On a warm night at Bizarre Bushwick, a bar in Brooklyn, I saw Johnny Cash walk on stage. It looked like him, moved like him, and sounded like him. But it was not Johnny Cash. It was Mr. Lee Valone Velour, a drag king who gave the character of Mr. Cash a flamboyant twist.
“A drag king is anyone who has the intention to perform some version of masculinity,” Valone explains. “That can be any gender. It can be burlesque, lip syncing, performance art, or poetry.”
Drag kings have been a significant part of the queer community since the late 1980s. But their roots in the United States go back two centuries: Annie Hindle, the first popular male impersonator, began performing in 1867. The crackdown on New York City nightlife in the 1990s slowed down the scene, but now drag kings are ready to reclaim their space.
Valone moved to New York from Asheville, North Carolina, in 2010. Binge-watching “RuPaul’s Drag Race” during his first winter in the city was an early inspiration, but it wasn’t until he saw a live drag king show in Brooklyn that he decided to go all-in. Valone started doing drag three years ago and has been doing it full-time for the last two months. A former art student who worked as a preschool teacher, Valone is one of the biggest names in the drag king scene.
In addition to performing at least four times a week, Valone also produces five monthly shows. One of them is BEEF, NYC’s only all-drag king showcase, which has a distinctly anarchist vibe. With the BEEF show, Valone wants to show that masculinity is exciting.
“People think drag kings can be boring, but masculinity isn’t boring,” he says. It can be flamboyant, silly, soft, loud.” Valone underscores the importance of diversity, saying: “I book performers of every gender, every size, and every race.”
One of those performers is Maxxx Pleasure, a sexy character inspired by rock ’n’ roll personalities like Mick Jagger and Keith Richards.
“I identify as a cis female in my real life, but I find that exploring gender in such a theatrical way has helped me form the way I want to perform my gender on a daily basis,” says Maxxx. He says that being a drag king has upped his confidence in his identity as a whole.
In the beginning, Maxxx was at a loss for ideas, because the only thing he associated with masculinity was strength, aggression, and violence. “I had to find a masculine character that was performing strength without being violent, and had a sexy appeal without being predatory,” he explains.
On stage, it shows—his routine has mojo, whether he’s performing as Rock Lobster with giant red claws, or dressed up as Woody from Toy Story. “It feels so freeing when I’m lip syncing, and I make a funny or ugly face and dance my body around in such a confident way that completely lacks self-consciousness.”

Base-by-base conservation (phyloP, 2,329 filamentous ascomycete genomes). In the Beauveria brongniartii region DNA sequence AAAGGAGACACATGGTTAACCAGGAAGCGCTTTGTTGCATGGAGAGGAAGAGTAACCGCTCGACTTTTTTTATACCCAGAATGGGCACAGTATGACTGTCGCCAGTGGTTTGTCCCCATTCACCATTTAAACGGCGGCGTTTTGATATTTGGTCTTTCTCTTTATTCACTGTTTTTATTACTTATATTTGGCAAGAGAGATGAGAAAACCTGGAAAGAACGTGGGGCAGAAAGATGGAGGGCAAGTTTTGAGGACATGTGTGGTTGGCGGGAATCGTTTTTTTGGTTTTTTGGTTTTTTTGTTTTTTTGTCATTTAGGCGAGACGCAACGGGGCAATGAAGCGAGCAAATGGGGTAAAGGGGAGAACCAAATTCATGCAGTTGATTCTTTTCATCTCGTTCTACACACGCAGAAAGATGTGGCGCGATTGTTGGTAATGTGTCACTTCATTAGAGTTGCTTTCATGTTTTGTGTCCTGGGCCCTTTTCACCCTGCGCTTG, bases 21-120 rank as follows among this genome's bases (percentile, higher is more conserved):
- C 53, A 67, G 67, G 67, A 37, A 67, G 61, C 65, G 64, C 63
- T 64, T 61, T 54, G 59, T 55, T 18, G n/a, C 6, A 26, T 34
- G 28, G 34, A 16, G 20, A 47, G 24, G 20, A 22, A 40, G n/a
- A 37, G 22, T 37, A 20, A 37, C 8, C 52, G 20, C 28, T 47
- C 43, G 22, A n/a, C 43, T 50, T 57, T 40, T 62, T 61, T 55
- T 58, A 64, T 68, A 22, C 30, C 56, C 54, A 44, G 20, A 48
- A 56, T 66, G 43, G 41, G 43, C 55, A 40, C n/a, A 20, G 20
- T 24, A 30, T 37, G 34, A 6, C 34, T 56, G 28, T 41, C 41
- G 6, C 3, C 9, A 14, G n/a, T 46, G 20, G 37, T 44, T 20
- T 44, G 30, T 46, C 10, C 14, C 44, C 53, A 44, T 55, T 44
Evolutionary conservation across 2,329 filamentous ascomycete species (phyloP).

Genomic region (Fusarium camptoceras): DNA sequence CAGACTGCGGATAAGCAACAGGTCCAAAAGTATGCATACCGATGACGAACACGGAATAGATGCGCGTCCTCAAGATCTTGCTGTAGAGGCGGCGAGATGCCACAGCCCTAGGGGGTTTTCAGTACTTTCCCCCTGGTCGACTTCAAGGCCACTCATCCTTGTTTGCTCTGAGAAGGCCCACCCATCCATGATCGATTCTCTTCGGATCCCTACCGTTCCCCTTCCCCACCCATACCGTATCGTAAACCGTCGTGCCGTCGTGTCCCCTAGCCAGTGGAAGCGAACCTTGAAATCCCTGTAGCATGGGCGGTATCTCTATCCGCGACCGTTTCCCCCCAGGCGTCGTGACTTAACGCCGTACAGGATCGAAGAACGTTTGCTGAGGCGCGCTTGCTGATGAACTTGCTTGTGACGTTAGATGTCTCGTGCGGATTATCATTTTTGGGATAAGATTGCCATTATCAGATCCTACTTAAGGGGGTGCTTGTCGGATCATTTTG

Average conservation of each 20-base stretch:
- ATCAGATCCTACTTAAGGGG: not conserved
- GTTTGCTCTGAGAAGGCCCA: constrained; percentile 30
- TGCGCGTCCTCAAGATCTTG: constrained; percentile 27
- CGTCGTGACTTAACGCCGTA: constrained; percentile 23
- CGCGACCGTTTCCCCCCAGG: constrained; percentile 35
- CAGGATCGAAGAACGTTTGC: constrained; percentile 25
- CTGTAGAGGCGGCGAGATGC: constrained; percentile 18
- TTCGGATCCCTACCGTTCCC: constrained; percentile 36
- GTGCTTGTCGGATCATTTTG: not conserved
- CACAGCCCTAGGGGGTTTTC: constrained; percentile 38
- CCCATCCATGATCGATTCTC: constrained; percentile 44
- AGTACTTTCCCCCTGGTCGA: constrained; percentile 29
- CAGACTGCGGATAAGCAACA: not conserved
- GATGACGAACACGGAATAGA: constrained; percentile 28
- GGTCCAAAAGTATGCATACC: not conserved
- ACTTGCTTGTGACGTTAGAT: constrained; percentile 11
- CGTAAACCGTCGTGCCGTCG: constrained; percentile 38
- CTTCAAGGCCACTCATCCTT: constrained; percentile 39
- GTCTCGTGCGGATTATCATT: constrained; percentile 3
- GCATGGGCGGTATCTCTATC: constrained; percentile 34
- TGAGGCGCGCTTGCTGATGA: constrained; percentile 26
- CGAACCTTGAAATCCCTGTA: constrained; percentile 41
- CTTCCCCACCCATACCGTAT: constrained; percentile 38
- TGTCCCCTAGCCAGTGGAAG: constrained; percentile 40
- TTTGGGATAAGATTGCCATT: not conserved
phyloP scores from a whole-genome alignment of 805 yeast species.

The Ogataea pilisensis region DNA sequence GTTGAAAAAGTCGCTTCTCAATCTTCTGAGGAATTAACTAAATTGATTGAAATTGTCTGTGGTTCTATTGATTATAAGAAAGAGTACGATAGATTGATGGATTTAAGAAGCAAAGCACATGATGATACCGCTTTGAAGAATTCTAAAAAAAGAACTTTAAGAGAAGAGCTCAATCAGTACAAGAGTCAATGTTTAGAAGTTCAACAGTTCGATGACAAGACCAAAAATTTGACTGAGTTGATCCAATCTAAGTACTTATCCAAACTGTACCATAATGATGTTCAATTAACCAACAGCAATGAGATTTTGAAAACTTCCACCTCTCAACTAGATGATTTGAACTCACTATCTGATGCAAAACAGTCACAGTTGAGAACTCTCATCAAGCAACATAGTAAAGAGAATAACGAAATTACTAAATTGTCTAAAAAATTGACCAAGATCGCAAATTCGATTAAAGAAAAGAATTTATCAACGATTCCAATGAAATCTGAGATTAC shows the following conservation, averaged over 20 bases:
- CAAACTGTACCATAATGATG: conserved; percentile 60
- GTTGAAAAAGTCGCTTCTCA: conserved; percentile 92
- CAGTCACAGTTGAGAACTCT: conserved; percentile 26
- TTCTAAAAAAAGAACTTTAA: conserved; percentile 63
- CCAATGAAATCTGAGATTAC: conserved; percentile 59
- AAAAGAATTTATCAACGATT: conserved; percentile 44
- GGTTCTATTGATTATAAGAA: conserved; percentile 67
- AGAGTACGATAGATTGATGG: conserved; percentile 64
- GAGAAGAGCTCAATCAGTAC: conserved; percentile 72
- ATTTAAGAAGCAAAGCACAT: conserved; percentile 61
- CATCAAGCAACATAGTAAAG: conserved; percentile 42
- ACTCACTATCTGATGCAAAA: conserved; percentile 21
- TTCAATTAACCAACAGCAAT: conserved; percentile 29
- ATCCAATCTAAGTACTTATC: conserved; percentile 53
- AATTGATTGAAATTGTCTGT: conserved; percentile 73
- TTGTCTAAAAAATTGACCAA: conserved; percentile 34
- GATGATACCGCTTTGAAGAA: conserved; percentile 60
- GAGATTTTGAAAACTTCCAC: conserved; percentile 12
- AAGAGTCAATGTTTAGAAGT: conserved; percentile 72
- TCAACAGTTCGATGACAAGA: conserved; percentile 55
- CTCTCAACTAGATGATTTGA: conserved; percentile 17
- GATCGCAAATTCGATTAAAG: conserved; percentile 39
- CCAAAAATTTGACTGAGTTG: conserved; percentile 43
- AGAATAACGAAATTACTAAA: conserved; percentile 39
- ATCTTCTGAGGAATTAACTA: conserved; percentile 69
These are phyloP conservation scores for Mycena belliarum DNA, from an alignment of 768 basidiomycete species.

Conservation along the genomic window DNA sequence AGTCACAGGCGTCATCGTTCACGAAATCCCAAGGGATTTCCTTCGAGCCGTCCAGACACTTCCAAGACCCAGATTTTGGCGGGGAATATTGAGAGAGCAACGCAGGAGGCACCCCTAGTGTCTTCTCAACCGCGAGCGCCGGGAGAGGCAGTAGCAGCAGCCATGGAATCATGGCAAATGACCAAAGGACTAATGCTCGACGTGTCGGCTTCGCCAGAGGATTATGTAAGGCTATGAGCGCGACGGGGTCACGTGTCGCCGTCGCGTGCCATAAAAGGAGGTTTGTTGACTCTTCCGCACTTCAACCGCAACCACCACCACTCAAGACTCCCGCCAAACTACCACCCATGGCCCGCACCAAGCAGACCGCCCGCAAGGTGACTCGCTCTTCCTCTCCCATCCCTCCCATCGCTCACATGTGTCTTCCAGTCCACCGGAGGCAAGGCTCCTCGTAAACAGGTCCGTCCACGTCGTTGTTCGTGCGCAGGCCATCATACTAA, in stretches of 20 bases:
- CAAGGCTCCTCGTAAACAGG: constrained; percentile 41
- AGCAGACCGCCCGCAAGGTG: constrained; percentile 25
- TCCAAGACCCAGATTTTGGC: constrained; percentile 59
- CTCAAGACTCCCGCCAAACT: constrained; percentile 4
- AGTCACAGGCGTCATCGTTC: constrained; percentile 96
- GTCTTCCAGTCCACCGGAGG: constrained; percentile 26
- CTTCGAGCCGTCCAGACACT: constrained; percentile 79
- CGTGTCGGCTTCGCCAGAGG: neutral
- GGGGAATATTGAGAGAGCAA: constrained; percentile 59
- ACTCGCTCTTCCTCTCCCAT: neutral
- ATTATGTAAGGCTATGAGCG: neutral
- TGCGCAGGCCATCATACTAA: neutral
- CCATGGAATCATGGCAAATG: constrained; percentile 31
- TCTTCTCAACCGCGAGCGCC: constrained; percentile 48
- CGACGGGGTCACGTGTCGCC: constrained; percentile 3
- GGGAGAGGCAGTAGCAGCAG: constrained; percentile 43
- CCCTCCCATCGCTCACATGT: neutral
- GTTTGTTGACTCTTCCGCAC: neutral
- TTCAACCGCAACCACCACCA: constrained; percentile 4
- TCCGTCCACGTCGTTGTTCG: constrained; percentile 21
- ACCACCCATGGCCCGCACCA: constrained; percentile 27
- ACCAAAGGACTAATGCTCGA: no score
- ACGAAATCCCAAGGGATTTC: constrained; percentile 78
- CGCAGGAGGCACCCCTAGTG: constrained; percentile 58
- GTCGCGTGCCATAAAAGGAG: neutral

A Growing Scene
According to Valone and Maxxx, the scene is getting bigger, even if sometimes Valone and Maxxx are still the only drag kings in the lineup. “If I’m performing with mostly drag queens, I’ll be ready to put on the best show that I can, because I can tell that I’m kind of representing drag kings as a whole,” says Maxxx. But by the end of the performance, he usually feels very welcome. “People come to me and say ‘Wow, I have never seen a drag king. Where I can see more?’”
Valone feels the same way: People are often skeptical, but they get turned on by the performance as soon as he starts doing it. “The drag scene will start getting more and more interested in drag kings because we are doing very exciting things.”
Drag’s Impact on Everyday Life
Before doing drag, Lee says he wasn’t a big part of the queer community. “I didn’t understand gender as I do now. I didn’t understand there were words to describe who I am,” he remembers. Lee came out as trans a year ago. “I’m not a man, and I’m not a woman. The word for what I am is simply non-binary. It’s so empowering to know there’s a word for me: trans non-binary.”
An email marketer by day, Maxxx started doing drag in 2014. As a cis woman, he struggled a lot with the way femininity was forced on him as a woman. “Performing femininity can be such a taxing thing for women to go through and it’s taught to women as a default,” he acknowledges. “Becoming a drag king has changed me because the way I perform my gender is entirely up to me. I can perform femininity any way that I want, and I can also perform masculinity anyway that I want.”
Through performing masculinity, Maxxx found the freedom to inhabit a new body language. “It’s about realizing there are options to walk or dance in a different way, and that I can do whatever it is that I want to do.”